This morning’s post previewed Saturday’s WWPT-FM 40-plus anniversary celebration.
I noted a bit of the Staples radio station’s back story. But folks who were there have a much better perspective.
Mark Potts goes back to the summer of 1971. He writes:
I remember playing frisbee against a concrete wall with crappy 45s … the night we raised the FM antenna tower at the Bayberry Nike site by the light of car headlights … zillions of copies of albums in the record library (like Big Star) that later turned out to be major collectors’ items … learning to bleep out certain songs in exactly the right places … cutting classes to mess around in the studio in the basement of the 7 building … good, good times!
Dan Chenok says:
My introduction to WWPT was through my older brother Dave, the program director. The station was in a spacious suite on the southern end of campus, with direct entrance from the outside and a large common area. The fact that my brother played music that included ’70s complex rock like Yes, Traffic and of course the Dead made me want to follow suit when I got to Staples 3 years later.
Well, 3 years later was the middle of Staples campus reconstruction. The cool studio became a hole in the exposed wall of the cavernous fieldhouse, which was either cold or hot and a bit scary — especially for a 10th grade DJ given the Friday night 9-12 slot. Friends came by, but mostly I talked to the occasional caller. I was always amazed when listeners from across the station’s coverage area, who had no idea we were a high-school operation, called because they liked a song.
Things got a lot better when as a junior the construction was completed. PT moved into a new and (at the time) modern studio just off the front entrance of the building. I secured a sought-after spot in the weekly lineup, thanks to a friendship with the prior occupants. The renowned Marc Selverstone and Mike Walmark bequeathed it to me.
The next two years were phenomenal. Each show included a tour of ’60s-’70s-’80s music, but never disco, pop or other music deemed inferior. Regular guests included Todd Weeks, Greg White, and Rob Hagebak.
Consistent with the long tradition of Thanksgiving weekend marathons, I joined the ranks of the midnight-4 a.m. shift both weekends. There were visits from current and former PTers in those shows.
No recounting of PT in that era would be complete without a tribute to Chuck Elliot, the general manager and a good friend. Chuck was intensely talented as a radio person on and off the mike, no doubt inspired by his famous radio father Win Elliot. One evening Chuck called the station during my show to compliment the music and commentary, which I still remember as Chuck was not one to praise radio prowess lightly.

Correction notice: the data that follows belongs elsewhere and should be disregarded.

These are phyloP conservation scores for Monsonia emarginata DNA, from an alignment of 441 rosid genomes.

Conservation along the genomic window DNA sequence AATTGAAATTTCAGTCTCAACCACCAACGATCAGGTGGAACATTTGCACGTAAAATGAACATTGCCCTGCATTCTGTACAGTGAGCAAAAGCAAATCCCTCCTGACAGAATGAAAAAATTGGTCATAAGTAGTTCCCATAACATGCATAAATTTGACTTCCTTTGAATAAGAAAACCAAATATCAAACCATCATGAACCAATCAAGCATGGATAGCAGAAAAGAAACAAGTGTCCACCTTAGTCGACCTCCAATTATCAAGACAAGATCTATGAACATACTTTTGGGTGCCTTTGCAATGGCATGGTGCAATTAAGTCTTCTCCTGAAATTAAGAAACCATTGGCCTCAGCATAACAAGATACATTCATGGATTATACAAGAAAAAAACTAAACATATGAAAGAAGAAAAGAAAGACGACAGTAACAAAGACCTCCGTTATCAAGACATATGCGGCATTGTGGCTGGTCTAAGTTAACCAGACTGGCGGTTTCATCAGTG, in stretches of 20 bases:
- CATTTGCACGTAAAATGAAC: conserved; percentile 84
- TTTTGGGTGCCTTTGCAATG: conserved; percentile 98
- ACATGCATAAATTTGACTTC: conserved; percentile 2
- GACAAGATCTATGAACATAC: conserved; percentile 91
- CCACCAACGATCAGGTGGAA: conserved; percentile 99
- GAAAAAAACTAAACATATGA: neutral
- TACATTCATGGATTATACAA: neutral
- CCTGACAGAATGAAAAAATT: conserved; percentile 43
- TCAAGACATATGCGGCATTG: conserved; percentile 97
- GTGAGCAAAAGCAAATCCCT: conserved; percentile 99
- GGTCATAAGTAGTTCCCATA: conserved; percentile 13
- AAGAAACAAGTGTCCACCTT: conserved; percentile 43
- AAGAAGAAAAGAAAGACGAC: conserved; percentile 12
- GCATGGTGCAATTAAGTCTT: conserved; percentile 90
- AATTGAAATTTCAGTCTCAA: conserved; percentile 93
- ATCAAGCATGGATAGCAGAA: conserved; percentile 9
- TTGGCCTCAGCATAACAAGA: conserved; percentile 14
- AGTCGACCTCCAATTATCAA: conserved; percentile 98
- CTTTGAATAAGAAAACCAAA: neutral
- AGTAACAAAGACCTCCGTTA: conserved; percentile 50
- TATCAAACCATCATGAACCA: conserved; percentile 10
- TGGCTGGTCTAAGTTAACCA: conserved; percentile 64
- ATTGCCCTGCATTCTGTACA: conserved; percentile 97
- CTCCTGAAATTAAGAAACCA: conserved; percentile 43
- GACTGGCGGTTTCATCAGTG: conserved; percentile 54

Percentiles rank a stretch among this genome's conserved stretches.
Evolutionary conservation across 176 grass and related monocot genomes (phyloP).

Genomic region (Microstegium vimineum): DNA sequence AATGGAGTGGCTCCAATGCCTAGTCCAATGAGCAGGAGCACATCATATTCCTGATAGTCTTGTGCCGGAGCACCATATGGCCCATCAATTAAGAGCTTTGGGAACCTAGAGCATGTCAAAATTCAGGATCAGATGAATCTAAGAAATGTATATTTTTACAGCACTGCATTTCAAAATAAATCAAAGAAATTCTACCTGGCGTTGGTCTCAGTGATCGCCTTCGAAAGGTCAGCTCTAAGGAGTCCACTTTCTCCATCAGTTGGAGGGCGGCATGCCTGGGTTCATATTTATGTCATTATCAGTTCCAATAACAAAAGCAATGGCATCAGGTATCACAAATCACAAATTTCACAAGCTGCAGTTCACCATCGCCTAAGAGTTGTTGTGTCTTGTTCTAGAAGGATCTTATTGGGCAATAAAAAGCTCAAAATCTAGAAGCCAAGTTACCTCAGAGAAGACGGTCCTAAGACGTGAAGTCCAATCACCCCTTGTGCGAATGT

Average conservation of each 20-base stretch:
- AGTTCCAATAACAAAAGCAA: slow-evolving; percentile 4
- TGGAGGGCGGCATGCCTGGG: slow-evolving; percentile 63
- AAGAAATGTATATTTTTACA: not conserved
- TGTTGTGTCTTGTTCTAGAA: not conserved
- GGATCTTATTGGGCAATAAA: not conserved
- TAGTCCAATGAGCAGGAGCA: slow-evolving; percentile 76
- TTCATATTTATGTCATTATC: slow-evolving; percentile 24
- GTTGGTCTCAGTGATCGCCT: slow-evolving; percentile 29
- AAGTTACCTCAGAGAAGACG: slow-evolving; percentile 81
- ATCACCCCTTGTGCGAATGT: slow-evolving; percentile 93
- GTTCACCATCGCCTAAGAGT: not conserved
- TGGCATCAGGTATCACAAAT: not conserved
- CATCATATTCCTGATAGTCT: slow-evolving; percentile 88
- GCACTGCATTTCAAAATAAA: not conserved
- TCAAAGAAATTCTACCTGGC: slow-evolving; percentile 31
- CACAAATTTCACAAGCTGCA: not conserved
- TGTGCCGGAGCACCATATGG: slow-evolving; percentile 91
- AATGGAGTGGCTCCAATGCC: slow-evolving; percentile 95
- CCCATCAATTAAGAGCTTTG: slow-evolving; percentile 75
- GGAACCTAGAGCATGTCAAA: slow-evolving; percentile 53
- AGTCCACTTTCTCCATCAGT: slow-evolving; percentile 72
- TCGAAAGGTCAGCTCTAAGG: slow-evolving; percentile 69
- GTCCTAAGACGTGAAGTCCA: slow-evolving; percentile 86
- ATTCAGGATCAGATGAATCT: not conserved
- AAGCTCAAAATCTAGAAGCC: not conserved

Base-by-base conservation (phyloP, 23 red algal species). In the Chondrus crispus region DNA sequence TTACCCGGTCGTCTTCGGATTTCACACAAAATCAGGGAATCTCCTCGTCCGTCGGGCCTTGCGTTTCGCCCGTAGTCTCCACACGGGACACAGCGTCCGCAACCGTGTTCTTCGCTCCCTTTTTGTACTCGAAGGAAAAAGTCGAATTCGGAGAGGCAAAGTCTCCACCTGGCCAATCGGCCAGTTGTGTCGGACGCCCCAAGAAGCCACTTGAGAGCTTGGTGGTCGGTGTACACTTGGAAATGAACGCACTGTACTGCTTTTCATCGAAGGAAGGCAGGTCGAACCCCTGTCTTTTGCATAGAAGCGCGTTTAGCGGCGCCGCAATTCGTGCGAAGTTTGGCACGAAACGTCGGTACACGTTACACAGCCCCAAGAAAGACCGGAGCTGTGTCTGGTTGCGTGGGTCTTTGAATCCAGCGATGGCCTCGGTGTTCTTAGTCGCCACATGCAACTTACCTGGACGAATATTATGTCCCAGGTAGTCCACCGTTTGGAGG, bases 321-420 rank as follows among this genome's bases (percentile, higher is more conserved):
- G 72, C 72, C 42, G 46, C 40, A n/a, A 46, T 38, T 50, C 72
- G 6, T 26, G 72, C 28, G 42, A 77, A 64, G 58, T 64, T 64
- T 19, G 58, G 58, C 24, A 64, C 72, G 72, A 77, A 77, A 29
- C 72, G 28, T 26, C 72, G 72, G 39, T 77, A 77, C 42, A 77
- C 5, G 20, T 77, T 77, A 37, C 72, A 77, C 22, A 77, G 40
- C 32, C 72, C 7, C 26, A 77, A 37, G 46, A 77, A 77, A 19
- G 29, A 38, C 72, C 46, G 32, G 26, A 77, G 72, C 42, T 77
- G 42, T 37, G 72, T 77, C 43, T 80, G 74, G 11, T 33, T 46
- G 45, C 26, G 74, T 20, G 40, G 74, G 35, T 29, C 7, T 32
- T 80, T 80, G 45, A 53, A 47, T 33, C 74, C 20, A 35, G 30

Tragically, Chuck developed cancer shortly after we graduated. He left a bottle of champagne to Todd, Greg and me on a visit shortly before he died. I still have it. He left WWPT a stronger station, and its success over the years since owes a great deal to Chuck.
At the end of 3 years at PT, the station management came to my last show — still recorded on cassette tape at our home in Bethesda, MD, along with the hundreds of albums from which the music came — with a goodbye cake and party. It was a great way to go out. And it’s great that PT is still a place for music and memories, over 3 decades later.
Jeff Ruden adds some more thoughts.
I started out at WWPT during my 1st year at Staples back in 1978. We were in a pretty poor space. The student leaders of the station at that time included Jay DeDapper, who went on to become a newscaster on WNBC in New York. One guy had a job at Baskin-Robbins. There were several station meetings “after hours” in the store’s back room.
During my sophomore or junior year, the station moved into a brand new facility at the front of Staples. as part of major construction at the school. The new space included a control room and several offices.
However, we were in need of some newer equipment. I was finance director. I cold-called Mortimer Levitt, requesting $20,000. We met at his house, and while he was not prepared to write such a large check, he had an idea for a show.
It was to highlight how the same two hands could produce amazing rock as well as classical music, contrasting one song against another. He wrote us a check for $5,000, and we produced a few shows. This led to long-term friendship with Mortimer. He provided me a summer job during my senior year and college breaks at the stores he owned, the Custom Shop.
We also got local stores to become “sponsors.” While many retailers wrote checks to sponsor shows, at times we bartered. The B&G Army Navy store housed the Ticketmaster outlet, which led to an opportunity for concert tickets.
Happy Anniversary to WWPT!